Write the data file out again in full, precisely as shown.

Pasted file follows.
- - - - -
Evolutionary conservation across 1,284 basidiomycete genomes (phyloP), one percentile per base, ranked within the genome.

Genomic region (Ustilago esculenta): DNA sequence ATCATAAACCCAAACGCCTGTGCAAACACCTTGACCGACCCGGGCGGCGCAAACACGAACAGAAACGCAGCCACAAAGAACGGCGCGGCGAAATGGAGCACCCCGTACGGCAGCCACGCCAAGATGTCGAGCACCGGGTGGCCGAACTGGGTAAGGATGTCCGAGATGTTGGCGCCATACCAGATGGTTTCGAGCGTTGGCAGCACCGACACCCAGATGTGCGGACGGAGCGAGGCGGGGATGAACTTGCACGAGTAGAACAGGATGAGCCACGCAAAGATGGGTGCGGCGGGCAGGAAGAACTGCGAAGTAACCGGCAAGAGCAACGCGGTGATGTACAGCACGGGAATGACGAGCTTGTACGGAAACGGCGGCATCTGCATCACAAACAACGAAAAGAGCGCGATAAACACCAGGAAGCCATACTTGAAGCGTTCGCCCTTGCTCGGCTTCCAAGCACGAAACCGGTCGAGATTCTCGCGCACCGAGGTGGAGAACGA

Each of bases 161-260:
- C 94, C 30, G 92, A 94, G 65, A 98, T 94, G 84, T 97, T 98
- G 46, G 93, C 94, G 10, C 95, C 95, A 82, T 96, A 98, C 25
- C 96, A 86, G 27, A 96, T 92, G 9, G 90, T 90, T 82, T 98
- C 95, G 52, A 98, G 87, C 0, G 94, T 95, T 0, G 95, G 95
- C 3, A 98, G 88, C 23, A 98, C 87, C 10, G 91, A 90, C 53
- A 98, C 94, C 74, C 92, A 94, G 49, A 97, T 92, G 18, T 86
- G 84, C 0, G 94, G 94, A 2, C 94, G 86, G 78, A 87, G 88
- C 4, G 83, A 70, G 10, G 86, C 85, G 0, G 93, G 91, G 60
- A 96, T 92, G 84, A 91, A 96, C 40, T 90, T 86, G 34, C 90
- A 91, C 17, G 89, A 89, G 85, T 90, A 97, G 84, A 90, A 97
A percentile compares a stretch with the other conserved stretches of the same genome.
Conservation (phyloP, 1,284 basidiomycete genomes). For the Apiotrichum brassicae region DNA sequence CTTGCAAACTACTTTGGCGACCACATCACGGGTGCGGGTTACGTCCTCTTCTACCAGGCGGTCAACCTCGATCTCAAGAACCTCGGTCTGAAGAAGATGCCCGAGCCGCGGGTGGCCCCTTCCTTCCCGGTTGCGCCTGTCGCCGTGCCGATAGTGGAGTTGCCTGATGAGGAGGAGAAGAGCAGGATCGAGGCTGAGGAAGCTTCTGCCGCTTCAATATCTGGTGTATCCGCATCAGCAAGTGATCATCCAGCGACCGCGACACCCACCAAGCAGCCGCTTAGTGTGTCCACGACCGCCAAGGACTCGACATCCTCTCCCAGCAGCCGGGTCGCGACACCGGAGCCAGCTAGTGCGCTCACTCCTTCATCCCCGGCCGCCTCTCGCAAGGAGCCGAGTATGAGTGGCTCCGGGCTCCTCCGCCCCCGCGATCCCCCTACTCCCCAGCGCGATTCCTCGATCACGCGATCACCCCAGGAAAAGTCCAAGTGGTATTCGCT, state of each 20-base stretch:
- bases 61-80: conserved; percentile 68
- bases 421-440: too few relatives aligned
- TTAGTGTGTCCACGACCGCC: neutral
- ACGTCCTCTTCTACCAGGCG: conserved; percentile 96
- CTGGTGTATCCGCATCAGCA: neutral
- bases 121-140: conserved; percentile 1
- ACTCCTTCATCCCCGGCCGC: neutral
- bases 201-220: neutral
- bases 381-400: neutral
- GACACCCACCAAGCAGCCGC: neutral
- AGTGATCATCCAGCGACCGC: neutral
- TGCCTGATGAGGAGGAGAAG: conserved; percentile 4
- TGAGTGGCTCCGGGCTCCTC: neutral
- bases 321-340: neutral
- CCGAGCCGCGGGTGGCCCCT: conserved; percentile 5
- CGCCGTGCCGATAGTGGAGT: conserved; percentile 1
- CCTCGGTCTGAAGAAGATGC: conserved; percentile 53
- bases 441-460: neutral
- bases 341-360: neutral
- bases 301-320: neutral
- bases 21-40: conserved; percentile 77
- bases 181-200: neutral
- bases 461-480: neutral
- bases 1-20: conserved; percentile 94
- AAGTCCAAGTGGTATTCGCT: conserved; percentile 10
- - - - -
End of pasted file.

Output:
Evolutionary conservation across 1,284 basidiomycete genomes (phyloP), one percentile per base, ranked within the genome.

Genomic region (Ustilago esculenta): DNA sequence ATCATAAACCCAAACGCCTGTGCAAACACCTTGACCGACCCGGGCGGCGCAAACACGAACAGAAACGCAGCCACAAAGAACGGCGCGGCGAAATGGAGCACCCCGTACGGCAGCCACGCCAAGATGTCGAGCACCGGGTGGCCGAACTGGGTAAGGATGTCCGAGATGTTGGCGCCATACCAGATGGTTTCGAGCGTTGGCAGCACCGACACCCAGATGTGCGGACGGAGCGAGGCGGGGATGAACTTGCACGAGTAGAACAGGATGAGCCACGCAAAGATGGGTGCGGCGGGCAGGAAGAACTGCGAAGTAACCGGCAAGAGCAACGCGGTGATGTACAGCACGGGAATGACGAGCTTGTACGGAAACGGCGGCATCTGCATCACAAACAACGAAAAGAGCGCGATAAACACCAGGAAGCCATACTTGAAGCGTTCGCCCTTGCTCGGCTTCCAAGCACGAAACCGGTCGAGATTCTCGCGCACCGAGGTGGAGAACGA

Each of bases 161-260:
- C 94, C 30, G 92, A 94, G 65, A 98, T 94, G 84, T 97, T 98
- G 46, G 93, C 94, G 10, C 95, C 95, A 82, T 96, A 98, C 25
- C 96, A 86, G 27, A 96, T 92, G 9, G 90, T 90, T 82, T 98
- C 95, G 52, A 98, G 87, C 0, G 94, T 95, T 0, G 95, G 95
- C 3, A 98, G 88, C 23, A 98, C 87, C 10, G 91, A 90, C 53
- A 98, C 94, C 74, C 92, A 94, G 49, A 97, T 92, G 18, T 86
- G 84, C 0, G 94, G 94, A 2, C 94, G 86, G 78, A 87, G 88
- C 4, G 83, A 70, G 10, G 86, C 85, G 0, G 93, G 91, G 60
- A 96, T 92, G 84, A 91, A 96, C 40, T 90, T 86, G 34, C 90
- A 91, C 17, G 89, A 89, G 85, T 90, A 97, G 84, A 90, A 97
A percentile compares a stretch with the other conserved stretches of the same genome.
Conservation (phyloP, 1,284 basidiomycete genomes). For the Apiotrichum brassicae region DNA sequence CTTGCAAACTACTTTGGCGACCACATCACGGGTGCGGGTTACGTCCTCTTCTACCAGGCGGTCAACCTCGATCTCAAGAACCTCGGTCTGAAGAAGATGCCCGAGCCGCGGGTGGCCCCTTCCTTCCCGGTTGCGCCTGTCGCCGTGCCGATAGTGGAGTTGCCTGATGAGGAGGAGAAGAGCAGGATCGAGGCTGAGGAAGCTTCTGCCGCTTCAATATCTGGTGTATCCGCATCAGCAAGTGATCATCCAGCGACCGCGACACCCACCAAGCAGCCGCTTAGTGTGTCCACGACCGCCAAGGACTCGACATCCTCTCCCAGCAGCCGGGTCGCGACACCGGAGCCAGCTAGTGCGCTCACTCCTTCATCCCCGGCCGCCTCTCGCAAGGAGCCGAGTATGAGTGGCTCCGGGCTCCTCCGCCCCCGCGATCCCCCTACTCCCCAGCGCGATTCCTCGATCACGCGATCACCCCAGGAAAAGTCCAAGTGGTATTCGCT, state of each 20-base stretch:
- bases 61-80: conserved; percentile 68
- bases 421-440: too few relatives aligned
- TTAGTGTGTCCACGACCGCC: neutral
- ACGTCCTCTTCTACCAGGCG: conserved; percentile 96
- CTGGTGTATCCGCATCAGCA: neutral
- bases 121-140: conserved; percentile 1
- ACTCCTTCATCCCCGGCCGC: neutral
- bases 201-220: neutral
- bases 381-400: neutral
- GACACCCACCAAGCAGCCGC: neutral
- AGTGATCATCCAGCGACCGC: neutral
- TGCCTGATGAGGAGGAGAAG: conserved; percentile 4
- TGAGTGGCTCCGGGCTCCTC: neutral
- bases 321-340: neutral
- CCGAGCCGCGGGTGGCCCCT: conserved; percentile 5
- CGCCGTGCCGATAGTGGAGT: conserved; percentile 1
- CCTCGGTCTGAAGAAGATGC: conserved; percentile 53
- bases 441-460: neutral
- bases 341-360: neutral
- bases 301-320: neutral
- bases 21-40: conserved; percentile 77
- bases 181-200: neutral
- bases 461-480: neutral
- bases 1-20: conserved; percentile 94
- AAGTCCAAGTGGTATTCGCT: conserved; percentile 10